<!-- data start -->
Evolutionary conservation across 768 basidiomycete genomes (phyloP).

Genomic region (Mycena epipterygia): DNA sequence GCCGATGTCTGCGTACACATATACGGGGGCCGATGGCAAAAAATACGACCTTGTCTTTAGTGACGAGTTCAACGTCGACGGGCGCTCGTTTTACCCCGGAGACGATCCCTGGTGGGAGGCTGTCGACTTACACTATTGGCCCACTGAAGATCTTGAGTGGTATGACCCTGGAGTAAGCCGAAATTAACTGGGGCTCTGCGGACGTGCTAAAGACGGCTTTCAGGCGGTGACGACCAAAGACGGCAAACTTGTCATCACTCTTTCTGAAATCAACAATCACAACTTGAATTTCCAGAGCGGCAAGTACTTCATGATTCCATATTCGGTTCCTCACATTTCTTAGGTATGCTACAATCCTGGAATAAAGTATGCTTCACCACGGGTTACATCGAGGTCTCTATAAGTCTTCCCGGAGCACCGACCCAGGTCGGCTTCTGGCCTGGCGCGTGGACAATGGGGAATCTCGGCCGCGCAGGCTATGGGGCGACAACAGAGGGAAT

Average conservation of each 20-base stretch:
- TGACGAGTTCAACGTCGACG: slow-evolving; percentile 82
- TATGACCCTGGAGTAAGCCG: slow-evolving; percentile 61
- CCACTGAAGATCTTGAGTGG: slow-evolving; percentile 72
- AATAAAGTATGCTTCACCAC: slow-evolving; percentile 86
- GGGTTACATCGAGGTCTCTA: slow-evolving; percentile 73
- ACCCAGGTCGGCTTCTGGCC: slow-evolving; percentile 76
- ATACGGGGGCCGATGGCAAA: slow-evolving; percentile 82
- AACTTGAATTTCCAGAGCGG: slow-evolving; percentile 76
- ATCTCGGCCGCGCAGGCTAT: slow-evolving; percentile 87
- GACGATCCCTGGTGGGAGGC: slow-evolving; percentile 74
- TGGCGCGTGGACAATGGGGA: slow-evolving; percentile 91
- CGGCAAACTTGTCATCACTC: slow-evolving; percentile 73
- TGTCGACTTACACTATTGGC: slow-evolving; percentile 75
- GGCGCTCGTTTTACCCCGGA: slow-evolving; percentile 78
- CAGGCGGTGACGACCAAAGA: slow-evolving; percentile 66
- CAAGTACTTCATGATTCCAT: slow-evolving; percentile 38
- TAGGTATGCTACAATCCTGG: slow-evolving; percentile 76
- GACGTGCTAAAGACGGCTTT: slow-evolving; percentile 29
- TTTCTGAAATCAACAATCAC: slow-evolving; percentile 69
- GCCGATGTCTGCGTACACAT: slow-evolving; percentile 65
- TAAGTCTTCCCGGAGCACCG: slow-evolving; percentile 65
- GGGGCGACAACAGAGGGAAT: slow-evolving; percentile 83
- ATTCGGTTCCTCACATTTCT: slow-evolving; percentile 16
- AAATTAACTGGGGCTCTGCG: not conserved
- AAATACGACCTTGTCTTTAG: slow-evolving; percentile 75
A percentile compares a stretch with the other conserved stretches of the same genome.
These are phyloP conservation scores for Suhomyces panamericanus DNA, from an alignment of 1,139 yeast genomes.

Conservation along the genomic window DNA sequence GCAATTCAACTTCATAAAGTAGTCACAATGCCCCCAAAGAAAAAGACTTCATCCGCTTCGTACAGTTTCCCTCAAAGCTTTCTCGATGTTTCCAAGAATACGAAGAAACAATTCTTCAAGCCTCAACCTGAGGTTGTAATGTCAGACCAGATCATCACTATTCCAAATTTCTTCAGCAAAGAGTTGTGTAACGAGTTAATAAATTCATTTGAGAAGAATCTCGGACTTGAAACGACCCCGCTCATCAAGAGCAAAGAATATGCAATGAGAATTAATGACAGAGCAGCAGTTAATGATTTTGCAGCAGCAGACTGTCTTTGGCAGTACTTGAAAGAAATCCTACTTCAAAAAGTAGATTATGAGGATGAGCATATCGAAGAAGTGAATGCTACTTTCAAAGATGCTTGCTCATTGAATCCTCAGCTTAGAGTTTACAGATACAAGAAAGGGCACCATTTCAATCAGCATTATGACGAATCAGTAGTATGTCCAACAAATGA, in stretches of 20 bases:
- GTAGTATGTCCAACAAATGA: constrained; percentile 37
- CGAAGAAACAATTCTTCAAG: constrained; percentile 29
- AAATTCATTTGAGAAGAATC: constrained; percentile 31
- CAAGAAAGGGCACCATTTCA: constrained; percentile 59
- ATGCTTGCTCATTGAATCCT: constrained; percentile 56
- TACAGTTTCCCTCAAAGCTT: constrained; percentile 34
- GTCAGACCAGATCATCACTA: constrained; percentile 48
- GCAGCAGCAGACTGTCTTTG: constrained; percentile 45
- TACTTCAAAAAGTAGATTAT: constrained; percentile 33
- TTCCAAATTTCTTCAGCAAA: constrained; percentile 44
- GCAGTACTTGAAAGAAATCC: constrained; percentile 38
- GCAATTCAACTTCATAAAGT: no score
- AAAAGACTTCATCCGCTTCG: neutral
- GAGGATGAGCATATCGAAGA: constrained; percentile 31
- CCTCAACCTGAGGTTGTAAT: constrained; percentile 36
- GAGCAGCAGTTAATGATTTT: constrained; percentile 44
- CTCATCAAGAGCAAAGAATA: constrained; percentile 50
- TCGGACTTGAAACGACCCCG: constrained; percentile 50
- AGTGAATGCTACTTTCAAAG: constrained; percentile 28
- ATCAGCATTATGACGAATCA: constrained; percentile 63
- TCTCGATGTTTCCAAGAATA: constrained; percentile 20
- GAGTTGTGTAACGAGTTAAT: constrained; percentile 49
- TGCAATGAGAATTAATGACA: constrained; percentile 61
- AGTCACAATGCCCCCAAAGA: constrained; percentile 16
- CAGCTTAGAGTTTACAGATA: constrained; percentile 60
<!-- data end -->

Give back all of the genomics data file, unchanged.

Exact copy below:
Evolutionary conservation across 768 basidiomycete genomes (phyloP).

Genomic region (Mycena epipterygia): DNA sequence GCCGATGTCTGCGTACACATATACGGGGGCCGATGGCAAAAAATACGACCTTGTCTTTAGTGACGAGTTCAACGTCGACGGGCGCTCGTTTTACCCCGGAGACGATCCCTGGTGGGAGGCTGTCGACTTACACTATTGGCCCACTGAAGATCTTGAGTGGTATGACCCTGGAGTAAGCCGAAATTAACTGGGGCTCTGCGGACGTGCTAAAGACGGCTTTCAGGCGGTGACGACCAAAGACGGCAAACTTGTCATCACTCTTTCTGAAATCAACAATCACAACTTGAATTTCCAGAGCGGCAAGTACTTCATGATTCCATATTCGGTTCCTCACATTTCTTAGGTATGCTACAATCCTGGAATAAAGTATGCTTCACCACGGGTTACATCGAGGTCTCTATAAGTCTTCCCGGAGCACCGACCCAGGTCGGCTTCTGGCCTGGCGCGTGGACAATGGGGAATCTCGGCCGCGCAGGCTATGGGGCGACAACAGAGGGAAT

Average conservation of each 20-base stretch:
- TGACGAGTTCAACGTCGACG: slow-evolving; percentile 82
- TATGACCCTGGAGTAAGCCG: slow-evolving; percentile 61
- CCACTGAAGATCTTGAGTGG: slow-evolving; percentile 72
- AATAAAGTATGCTTCACCAC: slow-evolving; percentile 86
- GGGTTACATCGAGGTCTCTA: slow-evolving; percentile 73
- ACCCAGGTCGGCTTCTGGCC: slow-evolving; percentile 76
- ATACGGGGGCCGATGGCAAA: slow-evolving; percentile 82
- AACTTGAATTTCCAGAGCGG: slow-evolving; percentile 76
- ATCTCGGCCGCGCAGGCTAT: slow-evolving; percentile 87
- GACGATCCCTGGTGGGAGGC: slow-evolving; percentile 74
- TGGCGCGTGGACAATGGGGA: slow-evolving; percentile 91
- CGGCAAACTTGTCATCACTC: slow-evolving; percentile 73
- TGTCGACTTACACTATTGGC: slow-evolving; percentile 75
- GGCGCTCGTTTTACCCCGGA: slow-evolving; percentile 78
- CAGGCGGTGACGACCAAAGA: slow-evolving; percentile 66
- CAAGTACTTCATGATTCCAT: slow-evolving; percentile 38
- TAGGTATGCTACAATCCTGG: slow-evolving; percentile 76
- GACGTGCTAAAGACGGCTTT: slow-evolving; percentile 29
- TTTCTGAAATCAACAATCAC: slow-evolving; percentile 69
- GCCGATGTCTGCGTACACAT: slow-evolving; percentile 65
- TAAGTCTTCCCGGAGCACCG: slow-evolving; percentile 65
- GGGGCGACAACAGAGGGAAT: slow-evolving; percentile 83
- ATTCGGTTCCTCACATTTCT: slow-evolving; percentile 16
- AAATTAACTGGGGCTCTGCG: not conserved
- AAATACGACCTTGTCTTTAG: slow-evolving; percentile 75
A percentile compares a stretch with the other conserved stretches of the same genome.
These are phyloP conservation scores for Suhomyces panamericanus DNA, from an alignment of 1,139 yeast genomes.

Conservation along the genomic window DNA sequence GCAATTCAACTTCATAAAGTAGTCACAATGCCCCCAAAGAAAAAGACTTCATCCGCTTCGTACAGTTTCCCTCAAAGCTTTCTCGATGTTTCCAAGAATACGAAGAAACAATTCTTCAAGCCTCAACCTGAGGTTGTAATGTCAGACCAGATCATCACTATTCCAAATTTCTTCAGCAAAGAGTTGTGTAACGAGTTAATAAATTCATTTGAGAAGAATCTCGGACTTGAAACGACCCCGCTCATCAAGAGCAAAGAATATGCAATGAGAATTAATGACAGAGCAGCAGTTAATGATTTTGCAGCAGCAGACTGTCTTTGGCAGTACTTGAAAGAAATCCTACTTCAAAAAGTAGATTATGAGGATGAGCATATCGAAGAAGTGAATGCTACTTTCAAAGATGCTTGCTCATTGAATCCTCAGCTTAGAGTTTACAGATACAAGAAAGGGCACCATTTCAATCAGCATTATGACGAATCAGTAGTATGTCCAACAAATGA, in stretches of 20 bases:
- GTAGTATGTCCAACAAATGA: constrained; percentile 37
- CGAAGAAACAATTCTTCAAG: constrained; percentile 29
- AAATTCATTTGAGAAGAATC: constrained; percentile 31
- CAAGAAAGGGCACCATTTCA: constrained; percentile 59
- ATGCTTGCTCATTGAATCCT: constrained; percentile 56
- TACAGTTTCCCTCAAAGCTT: constrained; percentile 34
- GTCAGACCAGATCATCACTA: constrained; percentile 48
- GCAGCAGCAGACTGTCTTTG: constrained; percentile 45
- TACTTCAAAAAGTAGATTAT: constrained; percentile 33
- TTCCAAATTTCTTCAGCAAA: constrained; percentile 44
- GCAGTACTTGAAAGAAATCC: constrained; percentile 38
- GCAATTCAACTTCATAAAGT: no score
- AAAAGACTTCATCCGCTTCG: neutral
- GAGGATGAGCATATCGAAGA: constrained; percentile 31
- CCTCAACCTGAGGTTGTAAT: constrained; percentile 36
- GAGCAGCAGTTAATGATTTT: constrained; percentile 44
- CTCATCAAGAGCAAAGAATA: constrained; percentile 50
- TCGGACTTGAAACGACCCCG: constrained; percentile 50
- AGTGAATGCTACTTTCAAAG: constrained; percentile 28
- ATCAGCATTATGACGAATCA: constrained; percentile 63
- TCTCGATGTTTCCAAGAATA: constrained; percentile 20
- GAGTTGTGTAACGAGTTAAT: constrained; percentile 49
- TGCAATGAGAATTAATGACA: constrained; percentile 61
- AGTCACAATGCCCCCAAAGA: constrained; percentile 16
- CAGCTTAGAGTTTACAGATA: constrained; percentile 60